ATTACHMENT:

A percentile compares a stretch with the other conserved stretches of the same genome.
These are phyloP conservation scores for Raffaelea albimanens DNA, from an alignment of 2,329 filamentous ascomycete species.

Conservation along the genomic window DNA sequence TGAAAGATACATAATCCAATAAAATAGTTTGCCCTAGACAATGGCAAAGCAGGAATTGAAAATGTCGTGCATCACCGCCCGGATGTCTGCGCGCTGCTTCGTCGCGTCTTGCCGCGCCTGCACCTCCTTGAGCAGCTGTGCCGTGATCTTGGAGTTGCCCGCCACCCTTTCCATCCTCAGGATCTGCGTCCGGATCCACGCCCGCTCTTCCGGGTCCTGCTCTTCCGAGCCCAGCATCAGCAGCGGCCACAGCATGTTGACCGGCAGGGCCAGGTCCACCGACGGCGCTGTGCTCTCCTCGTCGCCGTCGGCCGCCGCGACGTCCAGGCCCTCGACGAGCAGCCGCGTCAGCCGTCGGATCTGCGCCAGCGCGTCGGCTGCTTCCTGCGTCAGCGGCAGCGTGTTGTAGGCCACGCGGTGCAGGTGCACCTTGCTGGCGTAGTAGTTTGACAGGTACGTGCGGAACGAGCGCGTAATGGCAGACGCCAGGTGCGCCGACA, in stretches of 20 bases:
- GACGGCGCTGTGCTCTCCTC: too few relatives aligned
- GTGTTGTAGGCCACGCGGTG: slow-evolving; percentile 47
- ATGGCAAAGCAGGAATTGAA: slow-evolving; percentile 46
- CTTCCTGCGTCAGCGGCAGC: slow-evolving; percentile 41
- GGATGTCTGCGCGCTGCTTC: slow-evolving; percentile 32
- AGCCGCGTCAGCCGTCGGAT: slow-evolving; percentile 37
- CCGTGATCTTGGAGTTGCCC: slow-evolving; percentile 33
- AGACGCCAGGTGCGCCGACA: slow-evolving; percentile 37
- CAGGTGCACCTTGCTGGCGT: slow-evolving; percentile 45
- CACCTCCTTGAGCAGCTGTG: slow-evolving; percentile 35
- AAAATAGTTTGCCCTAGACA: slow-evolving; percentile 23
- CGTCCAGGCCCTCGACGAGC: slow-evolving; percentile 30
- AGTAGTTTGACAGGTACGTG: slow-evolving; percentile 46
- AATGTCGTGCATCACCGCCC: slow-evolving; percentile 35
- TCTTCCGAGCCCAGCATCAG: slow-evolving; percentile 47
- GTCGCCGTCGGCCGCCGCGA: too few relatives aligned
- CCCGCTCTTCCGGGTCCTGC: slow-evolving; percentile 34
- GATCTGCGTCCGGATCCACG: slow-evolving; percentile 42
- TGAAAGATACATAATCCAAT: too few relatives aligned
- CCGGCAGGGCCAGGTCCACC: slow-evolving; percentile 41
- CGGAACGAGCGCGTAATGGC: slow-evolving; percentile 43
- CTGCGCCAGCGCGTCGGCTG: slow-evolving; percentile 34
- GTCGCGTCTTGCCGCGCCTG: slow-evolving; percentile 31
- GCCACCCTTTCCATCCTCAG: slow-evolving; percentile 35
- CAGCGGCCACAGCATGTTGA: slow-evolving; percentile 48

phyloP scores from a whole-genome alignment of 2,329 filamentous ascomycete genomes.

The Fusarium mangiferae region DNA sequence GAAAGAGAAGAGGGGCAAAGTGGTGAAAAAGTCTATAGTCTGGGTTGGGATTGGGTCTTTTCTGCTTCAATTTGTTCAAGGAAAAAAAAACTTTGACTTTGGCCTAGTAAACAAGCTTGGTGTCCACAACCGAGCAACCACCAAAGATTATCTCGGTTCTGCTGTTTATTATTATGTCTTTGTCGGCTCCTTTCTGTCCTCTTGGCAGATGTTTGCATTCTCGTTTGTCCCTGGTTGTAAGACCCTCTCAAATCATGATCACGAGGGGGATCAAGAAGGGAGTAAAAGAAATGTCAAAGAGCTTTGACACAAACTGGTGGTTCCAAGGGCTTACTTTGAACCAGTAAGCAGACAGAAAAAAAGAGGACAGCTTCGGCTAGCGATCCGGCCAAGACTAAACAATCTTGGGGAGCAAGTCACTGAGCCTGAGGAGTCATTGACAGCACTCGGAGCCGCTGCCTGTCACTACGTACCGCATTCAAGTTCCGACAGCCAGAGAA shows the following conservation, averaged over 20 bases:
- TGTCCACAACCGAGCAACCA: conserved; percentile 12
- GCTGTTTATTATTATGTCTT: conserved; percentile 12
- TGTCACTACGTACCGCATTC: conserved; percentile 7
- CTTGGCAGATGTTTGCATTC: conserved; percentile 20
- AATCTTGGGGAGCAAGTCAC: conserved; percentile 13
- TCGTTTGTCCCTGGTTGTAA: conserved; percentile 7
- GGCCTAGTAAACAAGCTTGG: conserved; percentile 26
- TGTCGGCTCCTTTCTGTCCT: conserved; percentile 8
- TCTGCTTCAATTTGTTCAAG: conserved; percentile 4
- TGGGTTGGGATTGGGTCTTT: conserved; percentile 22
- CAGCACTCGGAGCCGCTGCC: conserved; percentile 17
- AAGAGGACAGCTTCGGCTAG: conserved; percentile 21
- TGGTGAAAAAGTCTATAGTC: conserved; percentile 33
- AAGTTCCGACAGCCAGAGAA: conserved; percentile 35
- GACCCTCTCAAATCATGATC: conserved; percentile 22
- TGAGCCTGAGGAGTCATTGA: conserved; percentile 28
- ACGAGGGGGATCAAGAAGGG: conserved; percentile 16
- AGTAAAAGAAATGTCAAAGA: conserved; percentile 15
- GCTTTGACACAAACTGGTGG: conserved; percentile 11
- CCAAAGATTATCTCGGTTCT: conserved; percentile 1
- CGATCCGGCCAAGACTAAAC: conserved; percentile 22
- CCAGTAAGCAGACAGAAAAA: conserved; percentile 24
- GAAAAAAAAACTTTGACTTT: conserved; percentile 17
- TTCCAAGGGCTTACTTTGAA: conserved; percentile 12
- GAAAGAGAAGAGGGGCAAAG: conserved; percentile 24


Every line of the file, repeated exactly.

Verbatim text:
A percentile compares a stretch with the other conserved stretches of the same genome.
These are phyloP conservation scores for Raffaelea albimanens DNA, from an alignment of 2,329 filamentous ascomycete species.

Conservation along the genomic window DNA sequence TGAAAGATACATAATCCAATAAAATAGTTTGCCCTAGACAATGGCAAAGCAGGAATTGAAAATGTCGTGCATCACCGCCCGGATGTCTGCGCGCTGCTTCGTCGCGTCTTGCCGCGCCTGCACCTCCTTGAGCAGCTGTGCCGTGATCTTGGAGTTGCCCGCCACCCTTTCCATCCTCAGGATCTGCGTCCGGATCCACGCCCGCTCTTCCGGGTCCTGCTCTTCCGAGCCCAGCATCAGCAGCGGCCACAGCATGTTGACCGGCAGGGCCAGGTCCACCGACGGCGCTGTGCTCTCCTCGTCGCCGTCGGCCGCCGCGACGTCCAGGCCCTCGACGAGCAGCCGCGTCAGCCGTCGGATCTGCGCCAGCGCGTCGGCTGCTTCCTGCGTCAGCGGCAGCGTGTTGTAGGCCACGCGGTGCAGGTGCACCTTGCTGGCGTAGTAGTTTGACAGGTACGTGCGGAACGAGCGCGTAATGGCAGACGCCAGGTGCGCCGACA, in stretches of 20 bases:
- GACGGCGCTGTGCTCTCCTC: too few relatives aligned
- GTGTTGTAGGCCACGCGGTG: slow-evolving; percentile 47
- ATGGCAAAGCAGGAATTGAA: slow-evolving; percentile 46
- CTTCCTGCGTCAGCGGCAGC: slow-evolving; percentile 41
- GGATGTCTGCGCGCTGCTTC: slow-evolving; percentile 32
- AGCCGCGTCAGCCGTCGGAT: slow-evolving; percentile 37
- CCGTGATCTTGGAGTTGCCC: slow-evolving; percentile 33
- AGACGCCAGGTGCGCCGACA: slow-evolving; percentile 37
- CAGGTGCACCTTGCTGGCGT: slow-evolving; percentile 45
- CACCTCCTTGAGCAGCTGTG: slow-evolving; percentile 35
- AAAATAGTTTGCCCTAGACA: slow-evolving; percentile 23
- CGTCCAGGCCCTCGACGAGC: slow-evolving; percentile 30
- AGTAGTTTGACAGGTACGTG: slow-evolving; percentile 46
- AATGTCGTGCATCACCGCCC: slow-evolving; percentile 35
- TCTTCCGAGCCCAGCATCAG: slow-evolving; percentile 47
- GTCGCCGTCGGCCGCCGCGA: too few relatives aligned
- CCCGCTCTTCCGGGTCCTGC: slow-evolving; percentile 34
- GATCTGCGTCCGGATCCACG: slow-evolving; percentile 42
- TGAAAGATACATAATCCAAT: too few relatives aligned
- CCGGCAGGGCCAGGTCCACC: slow-evolving; percentile 41
- CGGAACGAGCGCGTAATGGC: slow-evolving; percentile 43
- CTGCGCCAGCGCGTCGGCTG: slow-evolving; percentile 34
- GTCGCGTCTTGCCGCGCCTG: slow-evolving; percentile 31
- GCCACCCTTTCCATCCTCAG: slow-evolving; percentile 35
- CAGCGGCCACAGCATGTTGA: slow-evolving; percentile 48

phyloP scores from a whole-genome alignment of 2,329 filamentous ascomycete genomes.

The Fusarium mangiferae region DNA sequence GAAAGAGAAGAGGGGCAAAGTGGTGAAAAAGTCTATAGTCTGGGTTGGGATTGGGTCTTTTCTGCTTCAATTTGTTCAAGGAAAAAAAAACTTTGACTTTGGCCTAGTAAACAAGCTTGGTGTCCACAACCGAGCAACCACCAAAGATTATCTCGGTTCTGCTGTTTATTATTATGTCTTTGTCGGCTCCTTTCTGTCCTCTTGGCAGATGTTTGCATTCTCGTTTGTCCCTGGTTGTAAGACCCTCTCAAATCATGATCACGAGGGGGATCAAGAAGGGAGTAAAAGAAATGTCAAAGAGCTTTGACACAAACTGGTGGTTCCAAGGGCTTACTTTGAACCAGTAAGCAGACAGAAAAAAAGAGGACAGCTTCGGCTAGCGATCCGGCCAAGACTAAACAATCTTGGGGAGCAAGTCACTGAGCCTGAGGAGTCATTGACAGCACTCGGAGCCGCTGCCTGTCACTACGTACCGCATTCAAGTTCCGACAGCCAGAGAA shows the following conservation, averaged over 20 bases:
- TGTCCACAACCGAGCAACCA: conserved; percentile 12
- GCTGTTTATTATTATGTCTT: conserved; percentile 12
- TGTCACTACGTACCGCATTC: conserved; percentile 7
- CTTGGCAGATGTTTGCATTC: conserved; percentile 20
- AATCTTGGGGAGCAAGTCAC: conserved; percentile 13
- TCGTTTGTCCCTGGTTGTAA: conserved; percentile 7
- GGCCTAGTAAACAAGCTTGG: conserved; percentile 26
- TGTCGGCTCCTTTCTGTCCT: conserved; percentile 8
- TCTGCTTCAATTTGTTCAAG: conserved; percentile 4
- TGGGTTGGGATTGGGTCTTT: conserved; percentile 22
- CAGCACTCGGAGCCGCTGCC: conserved; percentile 17
- AAGAGGACAGCTTCGGCTAG: conserved; percentile 21
- TGGTGAAAAAGTCTATAGTC: conserved; percentile 33
- AAGTTCCGACAGCCAGAGAA: conserved; percentile 35
- GACCCTCTCAAATCATGATC: conserved; percentile 22
- TGAGCCTGAGGAGTCATTGA: conserved; percentile 28
- ACGAGGGGGATCAAGAAGGG: conserved; percentile 16
- AGTAAAAGAAATGTCAAAGA: conserved; percentile 15
- GCTTTGACACAAACTGGTGG: conserved; percentile 11
- CCAAAGATTATCTCGGTTCT: conserved; percentile 1
- CGATCCGGCCAAGACTAAAC: conserved; percentile 22
- CCAGTAAGCAGACAGAAAAA: conserved; percentile 24
- GAAAAAAAAACTTTGACTTT: conserved; percentile 17
- TTCCAAGGGCTTACTTTGAA: conserved; percentile 12
- GAAAGAGAAGAGGGGCAAAG: conserved; percentile 24